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And federal regulations largely permit individual universities to determine how they handle the incidents, leading to a fragmented system critics say is often more concerned about protecting a school's reputation than the survivor.In some cases, survivors say their assaults have been trivialized through the punishment handed out administratively, yet they fear being retraumatized when the police and courts become involved.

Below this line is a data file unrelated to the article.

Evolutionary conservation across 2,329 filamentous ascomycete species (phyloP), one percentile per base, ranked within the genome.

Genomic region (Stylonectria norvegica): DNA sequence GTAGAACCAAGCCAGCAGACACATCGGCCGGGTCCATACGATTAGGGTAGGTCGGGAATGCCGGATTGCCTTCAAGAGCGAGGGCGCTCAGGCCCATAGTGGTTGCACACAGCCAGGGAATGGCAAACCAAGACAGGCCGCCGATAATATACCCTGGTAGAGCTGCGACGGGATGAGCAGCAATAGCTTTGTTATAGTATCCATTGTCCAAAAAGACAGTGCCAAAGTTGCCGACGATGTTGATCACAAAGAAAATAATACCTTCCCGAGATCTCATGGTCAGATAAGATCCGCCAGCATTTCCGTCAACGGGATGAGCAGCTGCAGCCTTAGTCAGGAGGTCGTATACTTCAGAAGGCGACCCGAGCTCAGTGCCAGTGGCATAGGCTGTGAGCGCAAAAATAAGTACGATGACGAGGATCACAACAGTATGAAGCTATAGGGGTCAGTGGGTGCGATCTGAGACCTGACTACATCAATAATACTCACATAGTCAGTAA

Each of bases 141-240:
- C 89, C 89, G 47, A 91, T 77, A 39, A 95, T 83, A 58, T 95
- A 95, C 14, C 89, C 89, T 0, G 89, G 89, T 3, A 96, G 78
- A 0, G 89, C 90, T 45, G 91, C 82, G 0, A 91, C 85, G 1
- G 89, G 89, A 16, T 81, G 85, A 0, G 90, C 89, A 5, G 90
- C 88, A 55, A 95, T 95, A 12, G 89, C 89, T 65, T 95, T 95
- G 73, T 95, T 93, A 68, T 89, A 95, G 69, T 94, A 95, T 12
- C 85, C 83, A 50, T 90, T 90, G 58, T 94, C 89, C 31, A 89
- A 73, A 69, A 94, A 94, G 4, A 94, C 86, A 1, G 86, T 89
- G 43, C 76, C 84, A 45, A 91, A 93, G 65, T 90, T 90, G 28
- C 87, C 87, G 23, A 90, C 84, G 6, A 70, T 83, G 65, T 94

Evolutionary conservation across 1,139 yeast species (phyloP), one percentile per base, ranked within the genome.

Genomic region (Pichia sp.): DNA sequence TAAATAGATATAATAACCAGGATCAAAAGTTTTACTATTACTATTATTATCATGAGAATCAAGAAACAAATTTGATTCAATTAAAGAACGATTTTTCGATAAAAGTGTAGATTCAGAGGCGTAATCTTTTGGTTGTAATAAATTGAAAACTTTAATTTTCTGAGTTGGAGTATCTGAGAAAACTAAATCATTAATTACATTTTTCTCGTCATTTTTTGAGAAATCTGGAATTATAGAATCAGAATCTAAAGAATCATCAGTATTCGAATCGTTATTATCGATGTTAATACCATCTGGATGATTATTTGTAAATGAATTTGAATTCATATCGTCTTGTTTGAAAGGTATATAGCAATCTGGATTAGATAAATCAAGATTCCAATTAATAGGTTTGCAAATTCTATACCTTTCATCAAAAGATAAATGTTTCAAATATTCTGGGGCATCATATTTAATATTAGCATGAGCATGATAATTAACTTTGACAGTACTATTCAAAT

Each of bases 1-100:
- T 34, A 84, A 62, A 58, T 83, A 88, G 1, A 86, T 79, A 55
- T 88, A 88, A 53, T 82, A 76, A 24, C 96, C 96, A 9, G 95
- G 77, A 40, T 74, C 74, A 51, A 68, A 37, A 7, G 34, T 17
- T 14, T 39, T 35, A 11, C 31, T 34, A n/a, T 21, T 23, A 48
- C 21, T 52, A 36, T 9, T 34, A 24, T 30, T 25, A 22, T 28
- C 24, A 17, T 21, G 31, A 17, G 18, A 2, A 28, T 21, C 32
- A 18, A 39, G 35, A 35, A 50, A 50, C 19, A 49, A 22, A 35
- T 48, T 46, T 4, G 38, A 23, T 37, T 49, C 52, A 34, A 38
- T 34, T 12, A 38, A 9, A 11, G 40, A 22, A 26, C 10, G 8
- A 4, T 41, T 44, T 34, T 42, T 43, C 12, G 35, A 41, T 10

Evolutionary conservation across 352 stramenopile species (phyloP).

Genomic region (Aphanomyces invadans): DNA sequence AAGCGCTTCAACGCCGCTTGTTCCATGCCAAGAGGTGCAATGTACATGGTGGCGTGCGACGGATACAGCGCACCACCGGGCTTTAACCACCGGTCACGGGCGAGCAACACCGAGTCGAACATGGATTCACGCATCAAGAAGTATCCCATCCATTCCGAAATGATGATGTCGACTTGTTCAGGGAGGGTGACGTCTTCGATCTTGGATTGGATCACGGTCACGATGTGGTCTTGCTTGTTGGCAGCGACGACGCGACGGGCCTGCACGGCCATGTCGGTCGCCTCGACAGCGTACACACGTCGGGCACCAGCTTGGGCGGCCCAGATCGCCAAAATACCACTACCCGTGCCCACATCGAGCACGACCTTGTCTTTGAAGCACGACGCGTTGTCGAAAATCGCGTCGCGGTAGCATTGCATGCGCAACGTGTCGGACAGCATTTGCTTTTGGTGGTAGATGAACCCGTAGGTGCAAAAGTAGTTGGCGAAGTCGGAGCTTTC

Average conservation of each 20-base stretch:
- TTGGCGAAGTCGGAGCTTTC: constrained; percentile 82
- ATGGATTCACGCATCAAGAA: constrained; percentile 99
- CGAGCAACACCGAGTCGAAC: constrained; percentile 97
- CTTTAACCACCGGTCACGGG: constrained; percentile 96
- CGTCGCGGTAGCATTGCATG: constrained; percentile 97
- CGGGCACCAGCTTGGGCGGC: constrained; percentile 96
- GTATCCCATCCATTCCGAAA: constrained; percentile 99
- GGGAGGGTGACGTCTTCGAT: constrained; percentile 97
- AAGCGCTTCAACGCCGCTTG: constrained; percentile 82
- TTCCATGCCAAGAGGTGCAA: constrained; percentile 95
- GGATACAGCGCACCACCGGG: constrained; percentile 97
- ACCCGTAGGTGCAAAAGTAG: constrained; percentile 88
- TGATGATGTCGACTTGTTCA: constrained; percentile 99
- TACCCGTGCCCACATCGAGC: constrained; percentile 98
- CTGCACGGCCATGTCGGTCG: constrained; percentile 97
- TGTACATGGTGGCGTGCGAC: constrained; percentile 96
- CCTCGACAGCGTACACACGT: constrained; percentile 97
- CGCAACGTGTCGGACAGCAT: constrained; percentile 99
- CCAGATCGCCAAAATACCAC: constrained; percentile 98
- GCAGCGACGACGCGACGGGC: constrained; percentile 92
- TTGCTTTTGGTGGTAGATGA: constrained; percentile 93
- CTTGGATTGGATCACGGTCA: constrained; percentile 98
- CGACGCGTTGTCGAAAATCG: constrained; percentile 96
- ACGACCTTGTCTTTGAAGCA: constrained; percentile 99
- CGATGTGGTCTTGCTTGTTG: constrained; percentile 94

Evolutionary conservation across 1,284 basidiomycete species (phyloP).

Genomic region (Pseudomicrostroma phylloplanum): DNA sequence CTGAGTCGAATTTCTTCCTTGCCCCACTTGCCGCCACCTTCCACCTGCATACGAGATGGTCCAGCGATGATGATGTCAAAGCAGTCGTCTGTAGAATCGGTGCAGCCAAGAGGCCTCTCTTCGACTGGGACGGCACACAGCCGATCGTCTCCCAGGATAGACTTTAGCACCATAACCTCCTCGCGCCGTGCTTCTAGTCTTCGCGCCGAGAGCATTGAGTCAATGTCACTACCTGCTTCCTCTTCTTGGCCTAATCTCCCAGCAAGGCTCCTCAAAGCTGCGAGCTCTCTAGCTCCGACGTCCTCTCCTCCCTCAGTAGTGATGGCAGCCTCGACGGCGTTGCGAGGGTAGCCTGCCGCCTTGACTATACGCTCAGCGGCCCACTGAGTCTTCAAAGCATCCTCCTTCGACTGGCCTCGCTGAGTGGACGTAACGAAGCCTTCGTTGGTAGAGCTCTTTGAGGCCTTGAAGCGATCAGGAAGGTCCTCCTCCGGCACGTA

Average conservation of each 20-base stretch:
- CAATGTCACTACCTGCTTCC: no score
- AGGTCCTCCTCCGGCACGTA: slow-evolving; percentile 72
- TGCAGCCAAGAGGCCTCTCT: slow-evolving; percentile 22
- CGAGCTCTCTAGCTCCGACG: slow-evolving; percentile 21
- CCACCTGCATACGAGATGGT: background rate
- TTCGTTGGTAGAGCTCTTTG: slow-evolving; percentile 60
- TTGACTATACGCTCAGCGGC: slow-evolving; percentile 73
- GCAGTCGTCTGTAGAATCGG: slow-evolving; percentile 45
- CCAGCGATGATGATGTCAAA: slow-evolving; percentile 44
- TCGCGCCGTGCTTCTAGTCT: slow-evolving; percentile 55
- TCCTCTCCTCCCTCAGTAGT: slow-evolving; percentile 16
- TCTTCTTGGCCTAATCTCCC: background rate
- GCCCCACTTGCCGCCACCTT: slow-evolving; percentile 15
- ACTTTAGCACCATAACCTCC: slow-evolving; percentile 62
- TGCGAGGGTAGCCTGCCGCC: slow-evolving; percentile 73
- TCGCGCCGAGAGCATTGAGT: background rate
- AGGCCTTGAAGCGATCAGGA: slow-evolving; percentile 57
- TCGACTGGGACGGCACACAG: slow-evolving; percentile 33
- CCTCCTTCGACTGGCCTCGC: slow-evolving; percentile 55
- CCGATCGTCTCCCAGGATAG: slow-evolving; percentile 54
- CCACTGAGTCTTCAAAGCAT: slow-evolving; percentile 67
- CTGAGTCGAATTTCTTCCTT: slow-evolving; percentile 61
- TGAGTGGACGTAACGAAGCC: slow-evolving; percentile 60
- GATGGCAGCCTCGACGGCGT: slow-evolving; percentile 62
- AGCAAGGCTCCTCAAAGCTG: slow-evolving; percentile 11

She said she has met with at least 20 public university leaders as well as the heads of the state's private and independent colleges, and they've all pledged to attend the Let's End Campus Sexual Assault Summit. Several survivors told the Free Press they had to fight to get invited to the event.Michigan State University, for example, requires staff to call police immediately upon receiving a report of a sexual assault, but the University of Michigan leaves the question of police involvement to the survivors. Someone charged with rape through the criminal justice system can face jail or prison time and a lifetime on a public sexual offender registry, while an accused student taken through the university administrative process may be ordered to write a 500-word essay or, at worst, be expelled.The lack of a centralized policy reflects the lack of a consensus among experts — and survivors — about how best to address the rising wave of sexual assault and rape on campus.That attitude — known as victim shaming — is a major reason why it's so hard to get an accurate read on how widespread sexual assaults are on college campuses.Many survivors worry they won't be believed because they were drinking, or because cases boil down to their word versus their attacker's word.